This kerfuffle reveals something of the identity crisis that Twitter faces. It is both a gadfly’s bullhorn and a valuable stream of business intelligence. And with an $8 billion valuation, its business strategy is being closely watched. Twitter has lately stepped up ways to draw advertising revenue while Wall Street waits for it to go public.
Macgillivray insists that like a traditional media company that distributes information, Twitter, too, draws a hard line between the moneymaking side of the company and the content its users post. He calls it a church-state divide.
“You don’t want business interests affecting judgment about content,” he argued. “That is against corporate interests. It’s against the trust your users have in your service.”
Other technology and communications companies have repeatedly stumbled on issues of free speech and privacy. Yahoo supplied information that helped Chinese authorities in 2005 convict a journalist. Google in 2010 withdrew from China after hackers from that country stole proprietary computer code and hacked into Gmail accounts of human rights activists. Google and Twitter both issue annual reports that tally information requests from individual countries; Facebook, that other trove of personal data, does not, and insists on the use of real names, which, its critics say, can endanger dissidents and others with unpopular opinions.
A native of Toronto, Macgillivray, 40, has degrees from Princeton and Harvard. He worked at the prominent Silicon Valley law firm Wilson Sonsini Goodrich & Rosati, and then at Google for six years, leading, among other things, a still-pending case over the scanning of out of-print books. He joined Twitter in September 2009.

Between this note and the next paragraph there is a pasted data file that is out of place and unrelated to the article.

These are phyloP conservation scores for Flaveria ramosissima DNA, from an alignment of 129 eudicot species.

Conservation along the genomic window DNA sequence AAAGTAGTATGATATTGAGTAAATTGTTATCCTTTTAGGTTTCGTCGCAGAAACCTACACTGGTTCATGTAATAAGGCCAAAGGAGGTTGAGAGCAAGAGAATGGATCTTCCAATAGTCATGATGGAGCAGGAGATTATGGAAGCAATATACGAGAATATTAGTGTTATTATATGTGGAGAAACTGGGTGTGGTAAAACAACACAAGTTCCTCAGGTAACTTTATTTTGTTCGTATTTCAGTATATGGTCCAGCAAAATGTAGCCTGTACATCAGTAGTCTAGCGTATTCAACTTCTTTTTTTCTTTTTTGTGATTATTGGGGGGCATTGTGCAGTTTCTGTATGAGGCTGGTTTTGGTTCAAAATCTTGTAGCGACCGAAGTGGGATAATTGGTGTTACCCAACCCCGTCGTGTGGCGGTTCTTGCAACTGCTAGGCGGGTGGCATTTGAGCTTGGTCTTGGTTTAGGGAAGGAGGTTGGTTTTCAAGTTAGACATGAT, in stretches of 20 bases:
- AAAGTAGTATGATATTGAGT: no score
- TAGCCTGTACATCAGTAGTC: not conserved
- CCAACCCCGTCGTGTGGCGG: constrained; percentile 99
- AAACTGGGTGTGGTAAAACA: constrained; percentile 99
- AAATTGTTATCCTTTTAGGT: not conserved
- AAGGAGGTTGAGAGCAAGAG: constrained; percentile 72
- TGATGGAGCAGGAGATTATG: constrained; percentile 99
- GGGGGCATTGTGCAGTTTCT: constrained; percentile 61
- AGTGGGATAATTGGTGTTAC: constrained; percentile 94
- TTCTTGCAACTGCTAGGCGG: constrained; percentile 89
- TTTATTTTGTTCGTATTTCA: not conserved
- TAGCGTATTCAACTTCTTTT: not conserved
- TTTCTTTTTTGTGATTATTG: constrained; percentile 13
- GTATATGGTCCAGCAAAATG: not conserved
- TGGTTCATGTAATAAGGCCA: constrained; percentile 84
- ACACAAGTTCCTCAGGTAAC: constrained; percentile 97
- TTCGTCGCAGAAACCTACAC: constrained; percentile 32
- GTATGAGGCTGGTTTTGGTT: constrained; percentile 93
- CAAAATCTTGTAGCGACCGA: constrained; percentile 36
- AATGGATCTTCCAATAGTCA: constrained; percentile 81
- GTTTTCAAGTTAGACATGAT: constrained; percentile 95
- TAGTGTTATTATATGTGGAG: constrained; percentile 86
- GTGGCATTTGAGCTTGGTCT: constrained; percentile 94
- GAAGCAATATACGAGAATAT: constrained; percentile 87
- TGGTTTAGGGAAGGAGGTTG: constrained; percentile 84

Since then Twitter has deftly built something of a reputation for protecting free speech, even unpopular speech. It has staunchly backed the use of pseudonyms. It has allowed itself to be used by dissidents in the Arab world and the activist hackers who call themselves Anonymous. It has repeatedly faced pressure from governments in countries where it does business.
Its policy, announced this year as Twitter began to expand its international business, is to take down posts in specific countries, only on request, and only if they violate that country’s laws.
One flash point came last month when Indian officials said certain Twitter accounts were fomenting religious hatred. It asked Twitter to remove them. Twitter removed about half a dozen accounts that were found to be violating Twitter’s own rule, chiefly accounts impersonating the Indian prime minster.
This is a reality of the digital age. Sovereign nations have their laws. Internet companies have their rules.
It’s not just abroad that Twitter faces these crosscurrents. And certainly Twitter does not always win. Here in the U.S., the government prevailed in the WikiLeaks case. Twitter exhausted its appeals and was ordered by a court early this year to turn over the data that the Justice Department had sought on three WikiLeaks supporters, including the direct messages they had exchanged with one another on Twitter.
Twitter says it takes special efforts to protect its users’ privacy. The photos posted on Twitter, using Twitter’s own tools, do not contain additional information, like location, unless the user explicitly opts to include it. Location can be stripped with one click. A deleted account is purged forever after 30 days.
Twitter informs its users when law enforcement authorities seek their information, unless barred by a court from doing so.
This year, Twitter’s biggest fight is with a New York criminal court, which ordered the company to hand over all the Twitter posts of a Brooklyn man charged with disorderly conduct in connection with an Occupy protest. The judge, Matthew A. Sciarrino Jr., ordered the company to provide it. Twitter informed the Brooklyn man, Malcolm Harris, that the judge had ruled his words no longer belonged to him: Harris had turned them over to Twitter, in other words, to be spread across the world.
Macgillivray’s legal team appealed last Monday. Tweets belong to the user, the company argued.
“We want to be useful to as many people as we can be useful to,” he said. “We certainly do think about what is Twitter like for someone who has unpopular beliefs.”